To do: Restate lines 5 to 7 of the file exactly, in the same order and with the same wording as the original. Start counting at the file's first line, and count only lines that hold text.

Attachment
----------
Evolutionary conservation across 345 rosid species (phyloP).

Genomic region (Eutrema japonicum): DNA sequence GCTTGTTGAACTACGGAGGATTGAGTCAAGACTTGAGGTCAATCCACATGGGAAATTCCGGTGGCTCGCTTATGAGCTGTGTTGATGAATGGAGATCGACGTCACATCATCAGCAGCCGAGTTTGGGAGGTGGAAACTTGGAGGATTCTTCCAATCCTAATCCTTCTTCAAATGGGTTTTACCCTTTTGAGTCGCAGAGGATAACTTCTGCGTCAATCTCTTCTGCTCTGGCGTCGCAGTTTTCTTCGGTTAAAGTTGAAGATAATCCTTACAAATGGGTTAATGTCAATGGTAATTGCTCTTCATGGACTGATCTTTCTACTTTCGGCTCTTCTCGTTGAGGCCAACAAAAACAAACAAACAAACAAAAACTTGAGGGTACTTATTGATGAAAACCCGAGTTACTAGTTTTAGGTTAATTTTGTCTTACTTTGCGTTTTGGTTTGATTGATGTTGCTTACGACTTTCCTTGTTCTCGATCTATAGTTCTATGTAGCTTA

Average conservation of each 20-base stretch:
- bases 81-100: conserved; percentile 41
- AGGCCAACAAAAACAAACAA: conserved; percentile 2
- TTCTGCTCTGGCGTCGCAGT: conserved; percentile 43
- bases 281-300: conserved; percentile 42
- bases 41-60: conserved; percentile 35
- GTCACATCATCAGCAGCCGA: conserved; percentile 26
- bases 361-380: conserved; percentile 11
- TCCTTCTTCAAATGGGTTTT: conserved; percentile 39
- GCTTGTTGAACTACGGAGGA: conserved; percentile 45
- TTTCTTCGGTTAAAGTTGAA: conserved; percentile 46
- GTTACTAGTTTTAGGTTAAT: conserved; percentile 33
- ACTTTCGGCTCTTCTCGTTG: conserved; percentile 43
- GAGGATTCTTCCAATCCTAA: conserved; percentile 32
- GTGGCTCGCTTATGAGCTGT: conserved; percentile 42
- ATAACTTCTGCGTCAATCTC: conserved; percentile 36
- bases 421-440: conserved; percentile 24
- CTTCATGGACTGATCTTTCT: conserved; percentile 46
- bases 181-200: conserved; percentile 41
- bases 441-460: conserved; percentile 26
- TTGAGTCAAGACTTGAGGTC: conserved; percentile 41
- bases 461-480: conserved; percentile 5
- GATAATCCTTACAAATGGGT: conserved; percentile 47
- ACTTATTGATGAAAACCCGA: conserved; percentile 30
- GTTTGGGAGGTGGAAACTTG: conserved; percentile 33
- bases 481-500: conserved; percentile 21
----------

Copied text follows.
- AGGCCAACAAAAACAAACAA: conserved; percentile 2
- TTCTGCTCTGGCGTCGCAGT: conserved; percentile 43
- bases 281-300: conserved; percentile 42